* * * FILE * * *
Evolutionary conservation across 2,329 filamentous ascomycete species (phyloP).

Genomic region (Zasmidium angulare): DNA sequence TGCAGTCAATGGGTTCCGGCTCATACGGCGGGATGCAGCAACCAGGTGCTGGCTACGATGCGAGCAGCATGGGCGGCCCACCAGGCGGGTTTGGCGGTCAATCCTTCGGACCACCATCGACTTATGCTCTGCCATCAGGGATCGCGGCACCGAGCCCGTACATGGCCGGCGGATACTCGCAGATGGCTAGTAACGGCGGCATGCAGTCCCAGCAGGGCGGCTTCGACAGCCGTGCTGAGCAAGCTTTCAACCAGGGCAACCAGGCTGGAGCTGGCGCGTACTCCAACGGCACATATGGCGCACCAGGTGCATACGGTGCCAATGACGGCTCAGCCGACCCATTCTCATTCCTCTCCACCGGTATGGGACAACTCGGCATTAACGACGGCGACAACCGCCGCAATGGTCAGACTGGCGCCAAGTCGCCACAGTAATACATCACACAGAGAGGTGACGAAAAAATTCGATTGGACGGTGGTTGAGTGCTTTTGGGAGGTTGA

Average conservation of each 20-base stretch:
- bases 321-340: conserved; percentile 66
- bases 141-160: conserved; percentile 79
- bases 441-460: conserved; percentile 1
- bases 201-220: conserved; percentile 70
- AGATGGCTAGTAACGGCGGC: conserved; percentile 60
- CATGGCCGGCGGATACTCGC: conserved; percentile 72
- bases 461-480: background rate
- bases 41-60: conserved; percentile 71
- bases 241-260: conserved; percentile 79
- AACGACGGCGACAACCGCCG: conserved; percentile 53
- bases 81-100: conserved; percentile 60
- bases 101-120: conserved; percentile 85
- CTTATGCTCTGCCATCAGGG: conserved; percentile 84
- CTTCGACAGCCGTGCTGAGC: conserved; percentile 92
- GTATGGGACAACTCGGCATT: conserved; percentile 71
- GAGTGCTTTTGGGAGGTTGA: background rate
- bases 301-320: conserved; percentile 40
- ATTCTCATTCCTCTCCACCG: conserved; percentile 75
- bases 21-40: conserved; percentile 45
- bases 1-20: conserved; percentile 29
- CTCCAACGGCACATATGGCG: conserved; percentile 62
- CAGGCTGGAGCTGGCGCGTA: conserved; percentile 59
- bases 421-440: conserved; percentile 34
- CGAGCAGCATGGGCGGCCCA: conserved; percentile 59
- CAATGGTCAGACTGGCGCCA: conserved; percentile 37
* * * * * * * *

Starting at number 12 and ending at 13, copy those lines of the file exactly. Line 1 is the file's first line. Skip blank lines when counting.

- bases 241-260: conserved; percentile 79
- AACGACGGCGACAACCGCCG: conserved; percentile 53